“Countries that have never before endorsed family planning – such as Myanmar [Burma] and Uganda – are now holding national conferences on the subject. Ministries of health are developing costed implementation plans and adding contraceptive line items to their budgets,” she said. “This is what progress looks like. We still have long road to 2020, but together, we’ll get there.”

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Murder capitals of the world: how runaway urban growth fuels violence

November 2, 2014

SOURCE: The Guardian

New research by security and development groups suggests that increased violence in urban areas is due to the ‘breakneck’ speed at which urban areas have grown in the last 20 years.



Credit: Chris Ford via Flickr

‘Fragile’ cities

Research by security and development groups suggests that the violence plaguing many Latin American and African cities may be linked not just to the drug trade, extortion and illegal migration, but to the breakneck speed at which urban areas have grown in the last 20 years.

The faster cities grow, the more likely it is that the civic authorities will lose control and armed gangs will take over urban organisation, says Robert Muggah, research director at the Igarapé Institute in Brazil.

“Like the fragile state, the fragile city has arrived. The speed and acceleration of unregulated urbanisation is now the major factor in urban violence.

A rapid influx of people overwhelms the public response,” he adds. “Urbanisation has a disorganising effect and creates spaces for violence to flourish,” he writes in a new essay in the journal Environment and Urbanization

Muggah predicts that similar violence will inevitably spread to hundreds of other “fragile” cities now burgeoning in the developing world. Some, he argues, are already experiencing epidemic rates of violence. “Runaway growth makes them suffer levels of civic violence on a par with war-torn [cities such as] Juba, Mogadishu and Damascus,” he writes. “Places like Ciudad Juárez, Medellín and Port au Prince … are becoming synonymous with a new kind of fragility with severe humanitarian implications.”

Some cities are as dangerous as war zones

Simon Reid-Henry, of the Peace Research Institute in Oslo, said: “Today’s wars are more likely to be civil wars and conflict is increasingly likely to be urban. Criminal violence and armed conflict are increasingly hard to distinguish from one another in different parts of the world.”

The latest UN data shows that many cities may be as dangerous as war zones. While nearly 60,000 people die in wars every year, an estimated 480,000 are killed, mostly by guns, in cities. This suggests that humanitarian groups, which have traditionally focused on working in war zones, may need to change their priorities, argues Kevin Savage, a former researcher with the Overseas Development Institute in London.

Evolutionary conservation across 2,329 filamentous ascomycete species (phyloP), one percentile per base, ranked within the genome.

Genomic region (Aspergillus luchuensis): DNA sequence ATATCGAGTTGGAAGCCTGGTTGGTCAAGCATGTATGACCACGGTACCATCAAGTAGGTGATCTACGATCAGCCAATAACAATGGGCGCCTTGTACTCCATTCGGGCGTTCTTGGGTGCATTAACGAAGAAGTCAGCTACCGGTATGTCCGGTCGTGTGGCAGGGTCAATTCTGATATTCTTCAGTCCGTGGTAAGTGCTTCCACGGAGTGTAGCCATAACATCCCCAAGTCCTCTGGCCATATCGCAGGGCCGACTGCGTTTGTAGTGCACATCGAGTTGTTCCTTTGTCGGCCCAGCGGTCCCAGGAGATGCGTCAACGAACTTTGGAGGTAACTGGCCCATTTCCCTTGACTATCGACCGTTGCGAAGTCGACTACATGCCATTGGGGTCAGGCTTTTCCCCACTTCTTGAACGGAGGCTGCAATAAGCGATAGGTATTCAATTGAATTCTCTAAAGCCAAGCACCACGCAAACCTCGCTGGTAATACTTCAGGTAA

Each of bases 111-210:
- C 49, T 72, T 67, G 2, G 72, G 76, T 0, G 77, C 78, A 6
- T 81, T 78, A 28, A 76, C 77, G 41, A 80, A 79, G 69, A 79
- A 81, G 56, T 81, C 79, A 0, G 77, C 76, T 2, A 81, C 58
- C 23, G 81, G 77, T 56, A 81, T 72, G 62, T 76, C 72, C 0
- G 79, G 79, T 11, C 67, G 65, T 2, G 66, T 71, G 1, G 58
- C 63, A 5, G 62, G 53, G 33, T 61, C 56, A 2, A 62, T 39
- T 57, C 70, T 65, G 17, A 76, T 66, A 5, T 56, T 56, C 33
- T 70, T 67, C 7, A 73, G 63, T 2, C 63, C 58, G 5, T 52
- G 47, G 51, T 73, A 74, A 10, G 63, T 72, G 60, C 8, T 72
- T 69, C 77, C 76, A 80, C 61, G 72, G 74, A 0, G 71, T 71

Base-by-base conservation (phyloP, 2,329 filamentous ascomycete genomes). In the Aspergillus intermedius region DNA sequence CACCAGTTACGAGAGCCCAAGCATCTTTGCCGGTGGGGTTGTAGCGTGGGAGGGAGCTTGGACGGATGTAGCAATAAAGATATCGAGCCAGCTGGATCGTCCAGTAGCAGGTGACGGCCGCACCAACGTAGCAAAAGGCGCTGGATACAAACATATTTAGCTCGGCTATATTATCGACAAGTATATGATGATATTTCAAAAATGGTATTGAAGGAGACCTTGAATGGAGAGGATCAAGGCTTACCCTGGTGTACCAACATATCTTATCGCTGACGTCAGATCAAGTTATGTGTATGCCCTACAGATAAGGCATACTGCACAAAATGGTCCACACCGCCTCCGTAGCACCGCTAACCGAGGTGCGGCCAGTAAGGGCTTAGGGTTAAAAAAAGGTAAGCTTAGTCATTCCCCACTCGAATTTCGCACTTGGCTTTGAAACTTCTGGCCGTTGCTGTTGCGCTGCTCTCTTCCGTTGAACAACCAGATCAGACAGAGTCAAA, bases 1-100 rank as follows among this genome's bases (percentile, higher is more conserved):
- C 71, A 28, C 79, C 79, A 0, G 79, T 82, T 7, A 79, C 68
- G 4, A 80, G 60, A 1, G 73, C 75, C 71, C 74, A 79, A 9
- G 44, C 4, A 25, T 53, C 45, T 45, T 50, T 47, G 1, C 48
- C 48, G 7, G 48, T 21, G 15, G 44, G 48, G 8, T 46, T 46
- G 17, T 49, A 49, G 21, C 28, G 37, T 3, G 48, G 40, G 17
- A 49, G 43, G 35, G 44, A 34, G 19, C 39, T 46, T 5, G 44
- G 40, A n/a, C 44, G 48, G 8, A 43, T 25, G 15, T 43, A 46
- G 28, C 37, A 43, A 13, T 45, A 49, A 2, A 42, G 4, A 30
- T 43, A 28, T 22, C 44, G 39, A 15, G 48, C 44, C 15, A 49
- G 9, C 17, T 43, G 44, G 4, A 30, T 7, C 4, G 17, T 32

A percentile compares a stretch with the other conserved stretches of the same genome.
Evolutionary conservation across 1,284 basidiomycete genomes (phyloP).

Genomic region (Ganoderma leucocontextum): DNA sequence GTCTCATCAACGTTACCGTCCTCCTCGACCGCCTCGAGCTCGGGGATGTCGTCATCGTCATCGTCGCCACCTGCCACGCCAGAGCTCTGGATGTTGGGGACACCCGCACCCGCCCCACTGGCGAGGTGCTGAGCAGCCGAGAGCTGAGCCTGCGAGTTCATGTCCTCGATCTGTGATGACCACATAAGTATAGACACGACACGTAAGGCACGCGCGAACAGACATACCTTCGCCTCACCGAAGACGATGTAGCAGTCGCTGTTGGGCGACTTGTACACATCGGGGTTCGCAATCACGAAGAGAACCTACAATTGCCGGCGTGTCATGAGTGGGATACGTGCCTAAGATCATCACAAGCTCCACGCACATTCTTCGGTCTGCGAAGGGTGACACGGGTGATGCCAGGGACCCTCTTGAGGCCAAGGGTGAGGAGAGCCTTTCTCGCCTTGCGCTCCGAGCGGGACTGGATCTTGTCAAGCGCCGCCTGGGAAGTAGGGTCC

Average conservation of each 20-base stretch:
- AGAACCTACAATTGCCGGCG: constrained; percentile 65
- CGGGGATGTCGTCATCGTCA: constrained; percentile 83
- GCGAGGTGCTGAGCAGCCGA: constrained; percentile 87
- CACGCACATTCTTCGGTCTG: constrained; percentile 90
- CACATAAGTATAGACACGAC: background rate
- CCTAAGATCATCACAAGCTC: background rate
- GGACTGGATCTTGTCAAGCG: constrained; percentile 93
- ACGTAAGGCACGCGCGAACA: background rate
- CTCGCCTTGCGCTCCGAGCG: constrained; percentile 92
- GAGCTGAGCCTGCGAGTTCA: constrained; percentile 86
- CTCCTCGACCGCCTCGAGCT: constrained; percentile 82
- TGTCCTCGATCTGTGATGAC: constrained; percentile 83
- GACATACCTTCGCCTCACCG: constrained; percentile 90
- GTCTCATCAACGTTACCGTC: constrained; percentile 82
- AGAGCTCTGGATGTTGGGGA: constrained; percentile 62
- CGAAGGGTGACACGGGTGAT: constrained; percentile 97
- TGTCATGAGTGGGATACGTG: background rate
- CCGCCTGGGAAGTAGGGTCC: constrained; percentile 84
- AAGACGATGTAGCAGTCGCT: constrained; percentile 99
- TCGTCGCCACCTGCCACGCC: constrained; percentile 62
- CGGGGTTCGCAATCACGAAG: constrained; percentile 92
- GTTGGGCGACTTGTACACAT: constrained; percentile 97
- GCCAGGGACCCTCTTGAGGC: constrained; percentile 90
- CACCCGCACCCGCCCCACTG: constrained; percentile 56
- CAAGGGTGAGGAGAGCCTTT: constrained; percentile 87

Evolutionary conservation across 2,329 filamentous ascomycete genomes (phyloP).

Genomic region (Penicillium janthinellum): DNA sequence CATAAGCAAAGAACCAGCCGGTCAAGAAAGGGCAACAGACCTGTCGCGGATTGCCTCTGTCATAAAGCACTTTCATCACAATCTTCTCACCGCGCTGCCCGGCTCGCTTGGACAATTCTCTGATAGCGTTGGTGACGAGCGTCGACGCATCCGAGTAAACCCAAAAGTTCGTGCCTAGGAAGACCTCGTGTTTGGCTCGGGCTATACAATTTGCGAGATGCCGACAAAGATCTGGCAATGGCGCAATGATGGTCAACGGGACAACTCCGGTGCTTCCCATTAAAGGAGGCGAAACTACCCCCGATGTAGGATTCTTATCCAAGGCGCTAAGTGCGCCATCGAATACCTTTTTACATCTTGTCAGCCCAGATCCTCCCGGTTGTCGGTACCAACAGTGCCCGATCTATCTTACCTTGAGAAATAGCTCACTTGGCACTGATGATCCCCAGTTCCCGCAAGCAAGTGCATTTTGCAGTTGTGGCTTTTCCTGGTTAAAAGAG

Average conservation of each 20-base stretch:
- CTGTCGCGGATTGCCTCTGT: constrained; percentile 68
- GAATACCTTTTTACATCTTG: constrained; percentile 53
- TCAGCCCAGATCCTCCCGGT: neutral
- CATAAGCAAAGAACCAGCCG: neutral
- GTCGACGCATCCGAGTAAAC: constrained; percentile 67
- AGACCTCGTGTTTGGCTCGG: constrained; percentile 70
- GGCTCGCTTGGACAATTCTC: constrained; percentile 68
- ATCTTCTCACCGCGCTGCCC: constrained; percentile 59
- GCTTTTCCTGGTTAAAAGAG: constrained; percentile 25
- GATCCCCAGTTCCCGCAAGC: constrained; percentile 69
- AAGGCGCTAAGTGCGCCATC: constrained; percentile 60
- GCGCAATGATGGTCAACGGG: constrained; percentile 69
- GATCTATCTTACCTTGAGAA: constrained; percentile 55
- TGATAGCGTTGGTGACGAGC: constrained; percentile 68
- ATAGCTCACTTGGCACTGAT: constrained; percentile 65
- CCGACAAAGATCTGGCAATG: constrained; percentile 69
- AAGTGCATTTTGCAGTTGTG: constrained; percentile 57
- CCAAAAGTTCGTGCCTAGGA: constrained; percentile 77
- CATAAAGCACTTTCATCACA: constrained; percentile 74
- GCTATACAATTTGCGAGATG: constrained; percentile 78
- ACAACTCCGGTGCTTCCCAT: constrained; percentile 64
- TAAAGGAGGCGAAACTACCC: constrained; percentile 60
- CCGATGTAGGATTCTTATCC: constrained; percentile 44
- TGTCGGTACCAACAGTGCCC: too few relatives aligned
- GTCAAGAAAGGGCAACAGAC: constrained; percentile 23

“Some urban zones are fast becoming new territories of conflict and violence. Chronically violent cities like Abidjan, Baghdad, Kingston, Nablus, Grozny and Mogadishu are all synonyms for a new kind of armed conflict,” he said. “These urban centres are experiencing a variation of warfare, often in densely populated slums and shantytowns. All of them feature pitched battles between state and non-state armed groups and among armed groups themselves.”

European and North American cities, which mostly grew over 150 or more years, are thought unlikely to physically expand much in the next few decades and are likely to remain relatively safe; but urban violence is certain to worsen as African, Asian and Latin American cities swell with population growth and an unprecedented number of people move in from rural areas.

Growing world urban population

More than half the world now lives in cities compared with about 5% a century ago, and UN experts expect more than 70% of the world’s population to be living in urban areas within 30 years.

The fastest transition to cities is now occurring in Asia, where the number of city dwellers is expected to double by 2030, according to the UN Population Fund. Africa is expected to add 440 million people to its cities by then and Latin America and the Caribbean nearly 200 million. Rural populations are expected to decrease worldwide by 28 million people. Most urban growth is expected to be not in the world’s mega-cities of more than 10 million people, but in smaller cities like San Pedro Sula.

“We can expect no slowing down of urbanisation over the next 30 years. The youth bulge will go on and 90% of the growth will happen in the south,” said Muggah.

But he and other researchers have found that urban violence is not linked to poverty so much as inequality and impunity from the law – both of which may encourage lawlessness. “Many places are poor, but not violent. Some favelas in Brazil are among the safest places,” he said.